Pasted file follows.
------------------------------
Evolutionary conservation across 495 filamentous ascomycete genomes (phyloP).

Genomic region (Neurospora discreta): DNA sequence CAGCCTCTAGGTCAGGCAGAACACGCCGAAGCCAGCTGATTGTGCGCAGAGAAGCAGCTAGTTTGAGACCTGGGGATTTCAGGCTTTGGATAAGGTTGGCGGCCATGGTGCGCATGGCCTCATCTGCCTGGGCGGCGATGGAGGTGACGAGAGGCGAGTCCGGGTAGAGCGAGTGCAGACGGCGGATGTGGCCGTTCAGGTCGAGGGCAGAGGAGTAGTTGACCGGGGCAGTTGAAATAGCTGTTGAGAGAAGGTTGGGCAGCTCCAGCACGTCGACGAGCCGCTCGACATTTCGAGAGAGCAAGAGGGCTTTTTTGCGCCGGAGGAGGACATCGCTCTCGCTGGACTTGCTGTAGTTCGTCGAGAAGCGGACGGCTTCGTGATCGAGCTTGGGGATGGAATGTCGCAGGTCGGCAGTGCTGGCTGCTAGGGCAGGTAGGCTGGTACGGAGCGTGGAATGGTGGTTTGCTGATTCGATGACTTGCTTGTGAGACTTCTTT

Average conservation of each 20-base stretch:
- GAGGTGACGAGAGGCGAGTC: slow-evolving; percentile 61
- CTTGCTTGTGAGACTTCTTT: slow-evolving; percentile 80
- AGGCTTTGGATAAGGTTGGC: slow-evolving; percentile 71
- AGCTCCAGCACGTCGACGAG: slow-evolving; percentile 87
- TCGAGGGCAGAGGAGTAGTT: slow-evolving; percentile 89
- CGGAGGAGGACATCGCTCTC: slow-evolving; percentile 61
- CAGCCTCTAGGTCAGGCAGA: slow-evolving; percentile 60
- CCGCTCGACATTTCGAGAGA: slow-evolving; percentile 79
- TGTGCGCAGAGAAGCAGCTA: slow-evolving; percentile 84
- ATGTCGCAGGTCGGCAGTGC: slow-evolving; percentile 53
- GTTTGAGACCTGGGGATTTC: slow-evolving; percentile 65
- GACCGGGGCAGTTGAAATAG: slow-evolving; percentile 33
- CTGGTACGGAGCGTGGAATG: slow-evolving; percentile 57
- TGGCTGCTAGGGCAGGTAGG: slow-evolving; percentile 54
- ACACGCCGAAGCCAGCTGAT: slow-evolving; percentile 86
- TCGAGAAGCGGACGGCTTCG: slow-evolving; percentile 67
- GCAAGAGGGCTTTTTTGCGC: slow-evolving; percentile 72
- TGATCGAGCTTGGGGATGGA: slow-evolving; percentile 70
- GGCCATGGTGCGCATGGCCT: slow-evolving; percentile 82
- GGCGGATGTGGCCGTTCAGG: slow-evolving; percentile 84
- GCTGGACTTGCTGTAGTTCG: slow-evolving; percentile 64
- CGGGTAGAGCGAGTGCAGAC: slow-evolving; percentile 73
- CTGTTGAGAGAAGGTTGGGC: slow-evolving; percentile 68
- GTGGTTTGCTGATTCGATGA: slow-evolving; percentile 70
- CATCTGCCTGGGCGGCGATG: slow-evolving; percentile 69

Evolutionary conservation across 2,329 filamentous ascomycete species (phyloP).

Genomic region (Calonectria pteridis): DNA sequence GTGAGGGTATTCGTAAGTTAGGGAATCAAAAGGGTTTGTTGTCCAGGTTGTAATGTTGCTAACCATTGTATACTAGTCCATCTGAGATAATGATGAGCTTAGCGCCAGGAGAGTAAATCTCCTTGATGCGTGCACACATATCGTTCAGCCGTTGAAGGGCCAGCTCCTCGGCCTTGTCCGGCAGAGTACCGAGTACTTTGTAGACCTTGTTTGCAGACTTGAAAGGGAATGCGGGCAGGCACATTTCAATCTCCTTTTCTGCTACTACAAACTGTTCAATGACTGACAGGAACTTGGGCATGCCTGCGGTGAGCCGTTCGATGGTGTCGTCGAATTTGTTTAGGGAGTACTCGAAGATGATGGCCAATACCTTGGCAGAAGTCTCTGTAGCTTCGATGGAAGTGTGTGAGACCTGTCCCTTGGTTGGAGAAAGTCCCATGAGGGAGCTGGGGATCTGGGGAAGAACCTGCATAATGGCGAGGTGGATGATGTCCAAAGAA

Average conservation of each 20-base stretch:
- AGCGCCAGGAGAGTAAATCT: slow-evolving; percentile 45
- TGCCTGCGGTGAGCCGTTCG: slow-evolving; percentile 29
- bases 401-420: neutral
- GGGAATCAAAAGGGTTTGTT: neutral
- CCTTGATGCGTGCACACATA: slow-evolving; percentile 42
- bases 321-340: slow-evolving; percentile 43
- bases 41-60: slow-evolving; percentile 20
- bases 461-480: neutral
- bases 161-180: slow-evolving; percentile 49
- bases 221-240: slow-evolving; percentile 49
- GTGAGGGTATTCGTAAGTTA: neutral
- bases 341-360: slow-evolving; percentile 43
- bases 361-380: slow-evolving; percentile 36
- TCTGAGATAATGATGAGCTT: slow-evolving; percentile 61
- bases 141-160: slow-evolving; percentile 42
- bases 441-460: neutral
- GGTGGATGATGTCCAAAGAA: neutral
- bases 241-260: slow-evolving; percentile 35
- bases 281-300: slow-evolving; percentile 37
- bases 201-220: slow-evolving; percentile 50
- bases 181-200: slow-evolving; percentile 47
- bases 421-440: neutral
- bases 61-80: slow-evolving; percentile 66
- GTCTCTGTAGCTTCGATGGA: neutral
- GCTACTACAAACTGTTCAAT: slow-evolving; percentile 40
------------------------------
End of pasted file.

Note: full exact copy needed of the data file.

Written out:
Evolutionary conservation across 495 filamentous ascomycete genomes (phyloP).

Genomic region (Neurospora discreta): DNA sequence CAGCCTCTAGGTCAGGCAGAACACGCCGAAGCCAGCTGATTGTGCGCAGAGAAGCAGCTAGTTTGAGACCTGGGGATTTCAGGCTTTGGATAAGGTTGGCGGCCATGGTGCGCATGGCCTCATCTGCCTGGGCGGCGATGGAGGTGACGAGAGGCGAGTCCGGGTAGAGCGAGTGCAGACGGCGGATGTGGCCGTTCAGGTCGAGGGCAGAGGAGTAGTTGACCGGGGCAGTTGAAATAGCTGTTGAGAGAAGGTTGGGCAGCTCCAGCACGTCGACGAGCCGCTCGACATTTCGAGAGAGCAAGAGGGCTTTTTTGCGCCGGAGGAGGACATCGCTCTCGCTGGACTTGCTGTAGTTCGTCGAGAAGCGGACGGCTTCGTGATCGAGCTTGGGGATGGAATGTCGCAGGTCGGCAGTGCTGGCTGCTAGGGCAGGTAGGCTGGTACGGAGCGTGGAATGGTGGTTTGCTGATTCGATGACTTGCTTGTGAGACTTCTTT

Average conservation of each 20-base stretch:
- GAGGTGACGAGAGGCGAGTC: slow-evolving; percentile 61
- CTTGCTTGTGAGACTTCTTT: slow-evolving; percentile 80
- AGGCTTTGGATAAGGTTGGC: slow-evolving; percentile 71
- AGCTCCAGCACGTCGACGAG: slow-evolving; percentile 87
- TCGAGGGCAGAGGAGTAGTT: slow-evolving; percentile 89
- CGGAGGAGGACATCGCTCTC: slow-evolving; percentile 61
- CAGCCTCTAGGTCAGGCAGA: slow-evolving; percentile 60
- CCGCTCGACATTTCGAGAGA: slow-evolving; percentile 79
- TGTGCGCAGAGAAGCAGCTA: slow-evolving; percentile 84
- ATGTCGCAGGTCGGCAGTGC: slow-evolving; percentile 53
- GTTTGAGACCTGGGGATTTC: slow-evolving; percentile 65
- GACCGGGGCAGTTGAAATAG: slow-evolving; percentile 33
- CTGGTACGGAGCGTGGAATG: slow-evolving; percentile 57
- TGGCTGCTAGGGCAGGTAGG: slow-evolving; percentile 54
- ACACGCCGAAGCCAGCTGAT: slow-evolving; percentile 86
- TCGAGAAGCGGACGGCTTCG: slow-evolving; percentile 67
- GCAAGAGGGCTTTTTTGCGC: slow-evolving; percentile 72
- TGATCGAGCTTGGGGATGGA: slow-evolving; percentile 70
- GGCCATGGTGCGCATGGCCT: slow-evolving; percentile 82
- GGCGGATGTGGCCGTTCAGG: slow-evolving; percentile 84
- GCTGGACTTGCTGTAGTTCG: slow-evolving; percentile 64
- CGGGTAGAGCGAGTGCAGAC: slow-evolving; percentile 73
- CTGTTGAGAGAAGGTTGGGC: slow-evolving; percentile 68
- GTGGTTTGCTGATTCGATGA: slow-evolving; percentile 70
- CATCTGCCTGGGCGGCGATG: slow-evolving; percentile 69

Evolutionary conservation across 2,329 filamentous ascomycete species (phyloP).

Genomic region (Calonectria pteridis): DNA sequence GTGAGGGTATTCGTAAGTTAGGGAATCAAAAGGGTTTGTTGTCCAGGTTGTAATGTTGCTAACCATTGTATACTAGTCCATCTGAGATAATGATGAGCTTAGCGCCAGGAGAGTAAATCTCCTTGATGCGTGCACACATATCGTTCAGCCGTTGAAGGGCCAGCTCCTCGGCCTTGTCCGGCAGAGTACCGAGTACTTTGTAGACCTTGTTTGCAGACTTGAAAGGGAATGCGGGCAGGCACATTTCAATCTCCTTTTCTGCTACTACAAACTGTTCAATGACTGACAGGAACTTGGGCATGCCTGCGGTGAGCCGTTCGATGGTGTCGTCGAATTTGTTTAGGGAGTACTCGAAGATGATGGCCAATACCTTGGCAGAAGTCTCTGTAGCTTCGATGGAAGTGTGTGAGACCTGTCCCTTGGTTGGAGAAAGTCCCATGAGGGAGCTGGGGATCTGGGGAAGAACCTGCATAATGGCGAGGTGGATGATGTCCAAAGAA

Average conservation of each 20-base stretch:
- AGCGCCAGGAGAGTAAATCT: slow-evolving; percentile 45
- TGCCTGCGGTGAGCCGTTCG: slow-evolving; percentile 29
- bases 401-420: neutral
- GGGAATCAAAAGGGTTTGTT: neutral
- CCTTGATGCGTGCACACATA: slow-evolving; percentile 42
- bases 321-340: slow-evolving; percentile 43
- bases 41-60: slow-evolving; percentile 20
- bases 461-480: neutral
- bases 161-180: slow-evolving; percentile 49
- bases 221-240: slow-evolving; percentile 49
- GTGAGGGTATTCGTAAGTTA: neutral
- bases 341-360: slow-evolving; percentile 43
- bases 361-380: slow-evolving; percentile 36
- TCTGAGATAATGATGAGCTT: slow-evolving; percentile 61
- bases 141-160: slow-evolving; percentile 42
- bases 441-460: neutral
- GGTGGATGATGTCCAAAGAA: neutral
- bases 241-260: slow-evolving; percentile 35
- bases 281-300: slow-evolving; percentile 37
- bases 201-220: slow-evolving; percentile 50
- bases 181-200: slow-evolving; percentile 47
- bases 421-440: neutral
- bases 61-80: slow-evolving; percentile 66
- GTCTCTGTAGCTTCGATGGA: neutral
- GCTACTACAAACTGTTCAAT: slow-evolving; percentile 40